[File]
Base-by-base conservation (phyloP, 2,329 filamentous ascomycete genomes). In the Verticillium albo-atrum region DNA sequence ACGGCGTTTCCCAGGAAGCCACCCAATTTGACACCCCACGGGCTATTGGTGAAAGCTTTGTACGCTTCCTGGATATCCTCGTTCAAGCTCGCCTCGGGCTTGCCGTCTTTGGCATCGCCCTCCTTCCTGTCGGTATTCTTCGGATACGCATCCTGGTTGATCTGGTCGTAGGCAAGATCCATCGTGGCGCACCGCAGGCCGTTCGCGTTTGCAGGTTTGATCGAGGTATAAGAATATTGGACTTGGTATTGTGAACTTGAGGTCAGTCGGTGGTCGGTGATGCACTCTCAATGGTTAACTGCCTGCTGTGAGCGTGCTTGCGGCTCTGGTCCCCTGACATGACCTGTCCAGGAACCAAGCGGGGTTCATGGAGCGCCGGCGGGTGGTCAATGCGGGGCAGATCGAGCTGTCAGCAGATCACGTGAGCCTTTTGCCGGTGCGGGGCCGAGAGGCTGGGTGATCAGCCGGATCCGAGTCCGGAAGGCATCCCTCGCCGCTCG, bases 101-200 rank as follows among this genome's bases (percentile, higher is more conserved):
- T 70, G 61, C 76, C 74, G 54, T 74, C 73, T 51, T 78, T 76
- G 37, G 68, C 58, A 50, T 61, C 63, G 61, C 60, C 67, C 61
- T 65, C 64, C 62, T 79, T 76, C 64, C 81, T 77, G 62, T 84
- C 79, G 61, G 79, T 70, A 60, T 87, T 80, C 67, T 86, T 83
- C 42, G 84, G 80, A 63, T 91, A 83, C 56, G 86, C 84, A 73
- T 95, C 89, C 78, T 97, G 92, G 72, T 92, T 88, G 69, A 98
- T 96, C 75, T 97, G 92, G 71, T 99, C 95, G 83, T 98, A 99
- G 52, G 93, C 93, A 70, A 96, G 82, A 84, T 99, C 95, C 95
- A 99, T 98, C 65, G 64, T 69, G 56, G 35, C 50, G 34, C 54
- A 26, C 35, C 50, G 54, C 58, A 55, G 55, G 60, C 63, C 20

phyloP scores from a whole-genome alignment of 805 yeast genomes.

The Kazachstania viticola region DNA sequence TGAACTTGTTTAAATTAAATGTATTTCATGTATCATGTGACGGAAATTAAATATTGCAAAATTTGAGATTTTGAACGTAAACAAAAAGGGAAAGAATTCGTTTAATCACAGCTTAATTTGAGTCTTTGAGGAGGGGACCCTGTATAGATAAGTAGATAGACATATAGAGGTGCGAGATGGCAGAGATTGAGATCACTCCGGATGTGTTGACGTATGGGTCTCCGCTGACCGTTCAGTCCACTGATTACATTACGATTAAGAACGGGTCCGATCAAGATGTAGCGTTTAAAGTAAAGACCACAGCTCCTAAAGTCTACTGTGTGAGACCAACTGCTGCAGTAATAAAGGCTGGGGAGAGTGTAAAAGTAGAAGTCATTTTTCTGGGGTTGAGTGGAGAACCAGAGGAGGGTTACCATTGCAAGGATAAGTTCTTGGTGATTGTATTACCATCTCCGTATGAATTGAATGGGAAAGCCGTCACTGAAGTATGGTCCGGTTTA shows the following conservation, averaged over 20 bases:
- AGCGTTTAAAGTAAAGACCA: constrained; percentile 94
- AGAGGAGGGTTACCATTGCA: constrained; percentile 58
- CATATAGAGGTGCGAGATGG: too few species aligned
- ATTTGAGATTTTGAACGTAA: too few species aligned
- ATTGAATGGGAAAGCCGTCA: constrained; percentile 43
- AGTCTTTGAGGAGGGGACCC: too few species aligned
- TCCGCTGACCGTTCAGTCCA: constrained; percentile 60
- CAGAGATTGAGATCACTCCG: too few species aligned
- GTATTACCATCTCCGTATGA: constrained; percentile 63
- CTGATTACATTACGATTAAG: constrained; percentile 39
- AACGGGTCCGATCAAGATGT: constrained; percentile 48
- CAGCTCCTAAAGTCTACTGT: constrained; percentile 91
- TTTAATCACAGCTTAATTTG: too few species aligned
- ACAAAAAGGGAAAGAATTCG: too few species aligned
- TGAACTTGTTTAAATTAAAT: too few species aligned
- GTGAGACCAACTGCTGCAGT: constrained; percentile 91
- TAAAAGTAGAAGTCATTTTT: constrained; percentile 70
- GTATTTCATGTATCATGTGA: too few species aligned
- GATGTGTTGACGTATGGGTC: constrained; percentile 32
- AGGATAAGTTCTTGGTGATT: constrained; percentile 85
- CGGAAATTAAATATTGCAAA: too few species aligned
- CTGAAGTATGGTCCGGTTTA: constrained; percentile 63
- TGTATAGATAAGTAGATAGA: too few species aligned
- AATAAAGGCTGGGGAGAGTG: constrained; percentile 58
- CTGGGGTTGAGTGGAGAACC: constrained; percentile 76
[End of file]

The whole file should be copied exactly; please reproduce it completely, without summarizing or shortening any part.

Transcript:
Base-by-base conservation (phyloP, 2,329 filamentous ascomycete genomes). In the Verticillium albo-atrum region DNA sequence ACGGCGTTTCCCAGGAAGCCACCCAATTTGACACCCCACGGGCTATTGGTGAAAGCTTTGTACGCTTCCTGGATATCCTCGTTCAAGCTCGCCTCGGGCTTGCCGTCTTTGGCATCGCCCTCCTTCCTGTCGGTATTCTTCGGATACGCATCCTGGTTGATCTGGTCGTAGGCAAGATCCATCGTGGCGCACCGCAGGCCGTTCGCGTTTGCAGGTTTGATCGAGGTATAAGAATATTGGACTTGGTATTGTGAACTTGAGGTCAGTCGGTGGTCGGTGATGCACTCTCAATGGTTAACTGCCTGCTGTGAGCGTGCTTGCGGCTCTGGTCCCCTGACATGACCTGTCCAGGAACCAAGCGGGGTTCATGGAGCGCCGGCGGGTGGTCAATGCGGGGCAGATCGAGCTGTCAGCAGATCACGTGAGCCTTTTGCCGGTGCGGGGCCGAGAGGCTGGGTGATCAGCCGGATCCGAGTCCGGAAGGCATCCCTCGCCGCTCG, bases 101-200 rank as follows among this genome's bases (percentile, higher is more conserved):
- T 70, G 61, C 76, C 74, G 54, T 74, C 73, T 51, T 78, T 76
- G 37, G 68, C 58, A 50, T 61, C 63, G 61, C 60, C 67, C 61
- T 65, C 64, C 62, T 79, T 76, C 64, C 81, T 77, G 62, T 84
- C 79, G 61, G 79, T 70, A 60, T 87, T 80, C 67, T 86, T 83
- C 42, G 84, G 80, A 63, T 91, A 83, C 56, G 86, C 84, A 73
- T 95, C 89, C 78, T 97, G 92, G 72, T 92, T 88, G 69, A 98
- T 96, C 75, T 97, G 92, G 71, T 99, C 95, G 83, T 98, A 99
- G 52, G 93, C 93, A 70, A 96, G 82, A 84, T 99, C 95, C 95
- A 99, T 98, C 65, G 64, T 69, G 56, G 35, C 50, G 34, C 54
- A 26, C 35, C 50, G 54, C 58, A 55, G 55, G 60, C 63, C 20

phyloP scores from a whole-genome alignment of 805 yeast genomes.

The Kazachstania viticola region DNA sequence TGAACTTGTTTAAATTAAATGTATTTCATGTATCATGTGACGGAAATTAAATATTGCAAAATTTGAGATTTTGAACGTAAACAAAAAGGGAAAGAATTCGTTTAATCACAGCTTAATTTGAGTCTTTGAGGAGGGGACCCTGTATAGATAAGTAGATAGACATATAGAGGTGCGAGATGGCAGAGATTGAGATCACTCCGGATGTGTTGACGTATGGGTCTCCGCTGACCGTTCAGTCCACTGATTACATTACGATTAAGAACGGGTCCGATCAAGATGTAGCGTTTAAAGTAAAGACCACAGCTCCTAAAGTCTACTGTGTGAGACCAACTGCTGCAGTAATAAAGGCTGGGGAGAGTGTAAAAGTAGAAGTCATTTTTCTGGGGTTGAGTGGAGAACCAGAGGAGGGTTACCATTGCAAGGATAAGTTCTTGGTGATTGTATTACCATCTCCGTATGAATTGAATGGGAAAGCCGTCACTGAAGTATGGTCCGGTTTA shows the following conservation, averaged over 20 bases:
- AGCGTTTAAAGTAAAGACCA: constrained; percentile 94
- AGAGGAGGGTTACCATTGCA: constrained; percentile 58
- CATATAGAGGTGCGAGATGG: too few species aligned
- ATTTGAGATTTTGAACGTAA: too few species aligned
- ATTGAATGGGAAAGCCGTCA: constrained; percentile 43
- AGTCTTTGAGGAGGGGACCC: too few species aligned
- TCCGCTGACCGTTCAGTCCA: constrained; percentile 60
- CAGAGATTGAGATCACTCCG: too few species aligned
- GTATTACCATCTCCGTATGA: constrained; percentile 63
- CTGATTACATTACGATTAAG: constrained; percentile 39
- AACGGGTCCGATCAAGATGT: constrained; percentile 48
- CAGCTCCTAAAGTCTACTGT: constrained; percentile 91
- TTTAATCACAGCTTAATTTG: too few species aligned
- ACAAAAAGGGAAAGAATTCG: too few species aligned
- TGAACTTGTTTAAATTAAAT: too few species aligned
- GTGAGACCAACTGCTGCAGT: constrained; percentile 91
- TAAAAGTAGAAGTCATTTTT: constrained; percentile 70
- GTATTTCATGTATCATGTGA: too few species aligned
- GATGTGTTGACGTATGGGTC: constrained; percentile 32
- AGGATAAGTTCTTGGTGATT: constrained; percentile 85
- CGGAAATTAAATATTGCAAA: too few species aligned
- CTGAAGTATGGTCCGGTTTA: constrained; percentile 63
- TGTATAGATAAGTAGATAGA: too few species aligned
- AATAAAGGCTGGGGAGAGTG: constrained; percentile 58
- CTGGGGTTGAGTGGAGAACC: constrained; percentile 76